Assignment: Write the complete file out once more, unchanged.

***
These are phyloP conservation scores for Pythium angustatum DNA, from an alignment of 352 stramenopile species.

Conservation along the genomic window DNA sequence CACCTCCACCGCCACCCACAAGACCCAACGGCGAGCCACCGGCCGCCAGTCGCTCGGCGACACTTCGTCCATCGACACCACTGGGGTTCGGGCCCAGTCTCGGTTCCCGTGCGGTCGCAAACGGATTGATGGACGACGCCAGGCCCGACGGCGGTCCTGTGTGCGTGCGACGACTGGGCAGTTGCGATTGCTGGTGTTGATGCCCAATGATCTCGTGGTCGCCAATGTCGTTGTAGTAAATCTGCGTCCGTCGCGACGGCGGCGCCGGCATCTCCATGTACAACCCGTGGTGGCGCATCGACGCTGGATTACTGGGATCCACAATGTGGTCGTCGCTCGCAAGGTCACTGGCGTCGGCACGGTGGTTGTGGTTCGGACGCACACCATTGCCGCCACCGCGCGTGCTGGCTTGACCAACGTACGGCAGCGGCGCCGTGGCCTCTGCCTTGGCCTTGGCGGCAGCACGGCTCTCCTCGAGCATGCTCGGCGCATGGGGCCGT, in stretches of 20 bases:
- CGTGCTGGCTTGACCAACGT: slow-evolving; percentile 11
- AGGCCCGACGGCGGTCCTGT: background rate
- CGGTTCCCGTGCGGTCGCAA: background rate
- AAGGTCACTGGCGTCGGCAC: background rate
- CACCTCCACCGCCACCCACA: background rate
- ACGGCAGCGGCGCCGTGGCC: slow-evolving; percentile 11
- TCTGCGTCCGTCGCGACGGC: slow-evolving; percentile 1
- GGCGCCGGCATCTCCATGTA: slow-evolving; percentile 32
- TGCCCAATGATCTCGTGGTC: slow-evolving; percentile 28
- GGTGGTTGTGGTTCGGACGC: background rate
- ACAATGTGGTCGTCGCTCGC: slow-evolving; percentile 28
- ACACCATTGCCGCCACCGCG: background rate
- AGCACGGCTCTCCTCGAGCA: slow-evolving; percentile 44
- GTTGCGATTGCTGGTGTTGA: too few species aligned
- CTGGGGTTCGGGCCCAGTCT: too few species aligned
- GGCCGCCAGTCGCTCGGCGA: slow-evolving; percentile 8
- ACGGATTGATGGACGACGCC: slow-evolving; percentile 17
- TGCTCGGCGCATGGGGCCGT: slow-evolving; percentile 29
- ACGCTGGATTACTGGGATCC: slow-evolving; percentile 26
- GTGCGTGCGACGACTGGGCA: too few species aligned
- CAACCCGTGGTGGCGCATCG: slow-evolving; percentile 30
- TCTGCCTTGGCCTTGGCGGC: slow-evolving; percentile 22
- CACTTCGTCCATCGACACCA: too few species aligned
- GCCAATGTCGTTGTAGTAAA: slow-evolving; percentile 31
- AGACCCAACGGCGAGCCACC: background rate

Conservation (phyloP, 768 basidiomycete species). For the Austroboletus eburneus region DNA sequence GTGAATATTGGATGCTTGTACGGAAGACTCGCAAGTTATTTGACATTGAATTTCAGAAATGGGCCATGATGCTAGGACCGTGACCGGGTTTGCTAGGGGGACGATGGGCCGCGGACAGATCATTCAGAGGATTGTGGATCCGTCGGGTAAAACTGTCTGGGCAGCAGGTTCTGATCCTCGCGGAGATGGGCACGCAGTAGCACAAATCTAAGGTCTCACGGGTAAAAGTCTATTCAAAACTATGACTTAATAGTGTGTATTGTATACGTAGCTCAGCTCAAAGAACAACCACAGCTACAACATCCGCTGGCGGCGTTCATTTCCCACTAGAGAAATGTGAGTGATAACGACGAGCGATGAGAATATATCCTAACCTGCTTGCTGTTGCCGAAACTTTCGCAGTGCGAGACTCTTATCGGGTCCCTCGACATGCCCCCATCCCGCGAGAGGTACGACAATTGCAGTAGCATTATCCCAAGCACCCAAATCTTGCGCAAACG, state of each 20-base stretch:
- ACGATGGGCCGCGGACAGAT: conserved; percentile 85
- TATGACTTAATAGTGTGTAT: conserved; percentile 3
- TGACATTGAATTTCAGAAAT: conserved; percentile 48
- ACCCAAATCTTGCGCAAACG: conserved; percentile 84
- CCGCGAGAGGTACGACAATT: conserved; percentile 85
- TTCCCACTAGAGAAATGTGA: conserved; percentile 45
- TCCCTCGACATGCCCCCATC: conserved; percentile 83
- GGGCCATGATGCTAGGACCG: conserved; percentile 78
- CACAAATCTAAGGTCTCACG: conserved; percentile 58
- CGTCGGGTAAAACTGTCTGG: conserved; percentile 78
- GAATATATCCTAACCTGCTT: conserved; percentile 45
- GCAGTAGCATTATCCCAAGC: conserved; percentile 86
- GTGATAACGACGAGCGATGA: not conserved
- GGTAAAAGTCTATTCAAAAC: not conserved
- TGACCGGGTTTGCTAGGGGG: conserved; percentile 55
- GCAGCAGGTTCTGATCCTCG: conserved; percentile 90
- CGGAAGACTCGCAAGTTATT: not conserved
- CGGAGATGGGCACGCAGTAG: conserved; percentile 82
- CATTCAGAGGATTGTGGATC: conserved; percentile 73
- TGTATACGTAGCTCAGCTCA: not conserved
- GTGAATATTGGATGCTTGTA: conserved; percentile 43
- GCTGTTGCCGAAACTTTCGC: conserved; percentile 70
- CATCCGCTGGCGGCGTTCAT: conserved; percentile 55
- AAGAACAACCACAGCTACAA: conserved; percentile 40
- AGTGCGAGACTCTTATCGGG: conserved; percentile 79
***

These are phyloP conservation scores for Pythium angustatum DNA, from an alignment of 352 stramenopile species.

Conservation along the genomic window DNA sequence CACCTCCACCGCCACCCACAAGACCCAACGGCGAGCCACCGGCCGCCAGTCGCTCGGCGACACTTCGTCCATCGACACCACTGGGGTTCGGGCCCAGTCTCGGTTCCCGTGCGGTCGCAAACGGATTGATGGACGACGCCAGGCCCGACGGCGGTCCTGTGTGCGTGCGACGACTGGGCAGTTGCGATTGCTGGTGTTGATGCCCAATGATCTCGTGGTCGCCAATGTCGTTGTAGTAAATCTGCGTCCGTCGCGACGGCGGCGCCGGCATCTCCATGTACAACCCGTGGTGGCGCATCGACGCTGGATTACTGGGATCCACAATGTGGTCGTCGCTCGCAAGGTCACTGGCGTCGGCACGGTGGTTGTGGTTCGGACGCACACCATTGCCGCCACCGCGCGTGCTGGCTTGACCAACGTACGGCAGCGGCGCCGTGGCCTCTGCCTTGGCCTTGGCGGCAGCACGGCTCTCCTCGAGCATGCTCGGCGCATGGGGCCGT, in stretches of 20 bases:
- CGTGCTGGCTTGACCAACGT: slow-evolving; percentile 11
- AGGCCCGACGGCGGTCCTGT: background rate
- CGGTTCCCGTGCGGTCGCAA: background rate
- AAGGTCACTGGCGTCGGCAC: background rate
- CACCTCCACCGCCACCCACA: background rate
- ACGGCAGCGGCGCCGTGGCC: slow-evolving; percentile 11
- TCTGCGTCCGTCGCGACGGC: slow-evolving; percentile 1
- GGCGCCGGCATCTCCATGTA: slow-evolving; percentile 32
- TGCCCAATGATCTCGTGGTC: slow-evolving; percentile 28
- GGTGGTTGTGGTTCGGACGC: background rate
- ACAATGTGGTCGTCGCTCGC: slow-evolving; percentile 28
- ACACCATTGCCGCCACCGCG: background rate
- AGCACGGCTCTCCTCGAGCA: slow-evolving; percentile 44
- GTTGCGATTGCTGGTGTTGA: too few species aligned
- CTGGGGTTCGGGCCCAGTCT: too few species aligned
- GGCCGCCAGTCGCTCGGCGA: slow-evolving; percentile 8
- ACGGATTGATGGACGACGCC: slow-evolving; percentile 17
- TGCTCGGCGCATGGGGCCGT: slow-evolving; percentile 29
- ACGCTGGATTACTGGGATCC: slow-evolving; percentile 26
- GTGCGTGCGACGACTGGGCA: too few species aligned
- CAACCCGTGGTGGCGCATCG: slow-evolving; percentile 30
- TCTGCCTTGGCCTTGGCGGC: slow-evolving; percentile 22
- CACTTCGTCCATCGACACCA: too few species aligned
- GCCAATGTCGTTGTAGTAAA: slow-evolving; percentile 31
- AGACCCAACGGCGAGCCACC: background rate

Conservation (phyloP, 768 basidiomycete species). For the Austroboletus eburneus region DNA sequence GTGAATATTGGATGCTTGTACGGAAGACTCGCAAGTTATTTGACATTGAATTTCAGAAATGGGCCATGATGCTAGGACCGTGACCGGGTTTGCTAGGGGGACGATGGGCCGCGGACAGATCATTCAGAGGATTGTGGATCCGTCGGGTAAAACTGTCTGGGCAGCAGGTTCTGATCCTCGCGGAGATGGGCACGCAGTAGCACAAATCTAAGGTCTCACGGGTAAAAGTCTATTCAAAACTATGACTTAATAGTGTGTATTGTATACGTAGCTCAGCTCAAAGAACAACCACAGCTACAACATCCGCTGGCGGCGTTCATTTCCCACTAGAGAAATGTGAGTGATAACGACGAGCGATGAGAATATATCCTAACCTGCTTGCTGTTGCCGAAACTTTCGCAGTGCGAGACTCTTATCGGGTCCCTCGACATGCCCCCATCCCGCGAGAGGTACGACAATTGCAGTAGCATTATCCCAAGCACCCAAATCTTGCGCAAACG, state of each 20-base stretch:
- ACGATGGGCCGCGGACAGAT: conserved; percentile 85
- TATGACTTAATAGTGTGTAT: conserved; percentile 3
- TGACATTGAATTTCAGAAAT: conserved; percentile 48
- ACCCAAATCTTGCGCAAACG: conserved; percentile 84
- CCGCGAGAGGTACGACAATT: conserved; percentile 85
- TTCCCACTAGAGAAATGTGA: conserved; percentile 45
- TCCCTCGACATGCCCCCATC: conserved; percentile 83
- GGGCCATGATGCTAGGACCG: conserved; percentile 78
- CACAAATCTAAGGTCTCACG: conserved; percentile 58
- CGTCGGGTAAAACTGTCTGG: conserved; percentile 78
- GAATATATCCTAACCTGCTT: conserved; percentile 45
- GCAGTAGCATTATCCCAAGC: conserved; percentile 86
- GTGATAACGACGAGCGATGA: not conserved
- GGTAAAAGTCTATTCAAAAC: not conserved
- TGACCGGGTTTGCTAGGGGG: conserved; percentile 55
- GCAGCAGGTTCTGATCCTCG: conserved; percentile 90
- CGGAAGACTCGCAAGTTATT: not conserved
- CGGAGATGGGCACGCAGTAG: conserved; percentile 82
- CATTCAGAGGATTGTGGATC: conserved; percentile 73
- TGTATACGTAGCTCAGCTCA: not conserved
- GTGAATATTGGATGCTTGTA: conserved; percentile 43
- GCTGTTGCCGAAACTTTCGC: conserved; percentile 70
- CATCCGCTGGCGGCGTTCAT: conserved; percentile 55
- AAGAACAACCACAGCTACAA: conserved; percentile 40
- AGTGCGAGACTCTTATCGGG: conserved; percentile 79